In Starbucks Corp. v. Wolfe's Borough Coffee, Inc., No. 08-3331-cv (Dec. 3, 2009), the Second Circuit found that the district court erred in ruling against Starbucks on the FTDA claim when it held that the "similarity" factor in the FTDA claim requires that the accused mark be "substantially similar." Rather, the latest version of the FTDA (which was amended in 2005 to address the Supreme Court's interpretation of the FTDA in Moseley v. V Secret Catalogue, Inc., 537 U.S. 418 (2003)), contains no such requirement, providing only that the courts assess only "the degree of similarity."
The Second Circuit's opinion contained a few more interesting statements, including:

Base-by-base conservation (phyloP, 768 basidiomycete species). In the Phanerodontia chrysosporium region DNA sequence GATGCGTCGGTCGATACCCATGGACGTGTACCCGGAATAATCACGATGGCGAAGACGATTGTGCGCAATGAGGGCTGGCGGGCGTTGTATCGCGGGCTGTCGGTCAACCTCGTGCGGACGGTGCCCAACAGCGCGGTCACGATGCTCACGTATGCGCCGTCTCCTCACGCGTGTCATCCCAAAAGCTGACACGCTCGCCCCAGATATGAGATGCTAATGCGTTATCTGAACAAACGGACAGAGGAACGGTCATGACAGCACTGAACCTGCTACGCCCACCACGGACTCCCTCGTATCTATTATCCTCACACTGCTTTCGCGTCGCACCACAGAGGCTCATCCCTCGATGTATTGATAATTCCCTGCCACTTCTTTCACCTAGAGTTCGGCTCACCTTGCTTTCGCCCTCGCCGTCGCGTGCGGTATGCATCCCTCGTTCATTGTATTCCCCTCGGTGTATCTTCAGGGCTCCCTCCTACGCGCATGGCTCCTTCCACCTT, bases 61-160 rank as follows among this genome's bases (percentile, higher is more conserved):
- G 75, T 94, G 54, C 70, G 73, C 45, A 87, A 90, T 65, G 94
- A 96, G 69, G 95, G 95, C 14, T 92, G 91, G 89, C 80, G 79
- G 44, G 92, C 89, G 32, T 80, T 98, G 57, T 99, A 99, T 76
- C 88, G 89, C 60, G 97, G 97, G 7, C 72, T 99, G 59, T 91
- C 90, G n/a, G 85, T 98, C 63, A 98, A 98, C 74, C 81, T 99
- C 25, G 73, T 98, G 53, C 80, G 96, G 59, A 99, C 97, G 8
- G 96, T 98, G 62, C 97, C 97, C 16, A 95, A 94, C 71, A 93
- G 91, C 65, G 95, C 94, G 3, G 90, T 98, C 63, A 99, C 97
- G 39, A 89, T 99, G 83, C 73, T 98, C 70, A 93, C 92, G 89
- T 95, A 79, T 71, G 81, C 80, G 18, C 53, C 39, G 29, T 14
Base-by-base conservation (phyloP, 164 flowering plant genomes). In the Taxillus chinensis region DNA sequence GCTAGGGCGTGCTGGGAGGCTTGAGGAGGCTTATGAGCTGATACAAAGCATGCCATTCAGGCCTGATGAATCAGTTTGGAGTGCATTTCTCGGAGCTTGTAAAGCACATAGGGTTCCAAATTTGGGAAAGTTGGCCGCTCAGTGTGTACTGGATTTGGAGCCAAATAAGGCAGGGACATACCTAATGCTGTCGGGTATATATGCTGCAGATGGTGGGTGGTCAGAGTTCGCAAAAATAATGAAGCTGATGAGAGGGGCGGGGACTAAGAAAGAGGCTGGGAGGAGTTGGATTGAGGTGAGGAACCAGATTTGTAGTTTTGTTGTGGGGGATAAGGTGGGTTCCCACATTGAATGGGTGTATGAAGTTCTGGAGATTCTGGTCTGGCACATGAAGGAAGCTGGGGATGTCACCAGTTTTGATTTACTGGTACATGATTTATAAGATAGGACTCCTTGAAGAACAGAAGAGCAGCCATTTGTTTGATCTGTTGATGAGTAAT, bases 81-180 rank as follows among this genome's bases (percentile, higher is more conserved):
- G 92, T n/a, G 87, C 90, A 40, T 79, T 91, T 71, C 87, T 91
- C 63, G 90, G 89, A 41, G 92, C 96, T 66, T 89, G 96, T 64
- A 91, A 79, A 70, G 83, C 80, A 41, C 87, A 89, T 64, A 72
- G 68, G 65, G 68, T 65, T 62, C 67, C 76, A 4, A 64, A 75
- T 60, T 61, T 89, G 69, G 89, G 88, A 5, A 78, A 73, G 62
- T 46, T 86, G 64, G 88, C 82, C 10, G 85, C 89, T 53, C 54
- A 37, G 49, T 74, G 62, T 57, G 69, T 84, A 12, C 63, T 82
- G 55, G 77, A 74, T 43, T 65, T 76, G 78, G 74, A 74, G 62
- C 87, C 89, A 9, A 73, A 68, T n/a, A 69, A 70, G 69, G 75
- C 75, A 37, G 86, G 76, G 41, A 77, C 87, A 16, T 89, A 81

- "intent to capitalize on [the senior user's] reputation" is irrelevant to a federal infringement claim; only "intent to deceive" or "mislead" the public is relevant;
- intent to create an association is the relevant type of intent for FTDA claims;
- even if a product name sounds pejorative, that isn't necessarily a "tarnishing" use if the mark isn't marketed as a pejorative and the product is of high quality;
- Unlike the current FTDA, New York dilution law does require "substantial similarity"; and
- "Charbucks" was not a protected parody but an (unprotected) "subtle satire."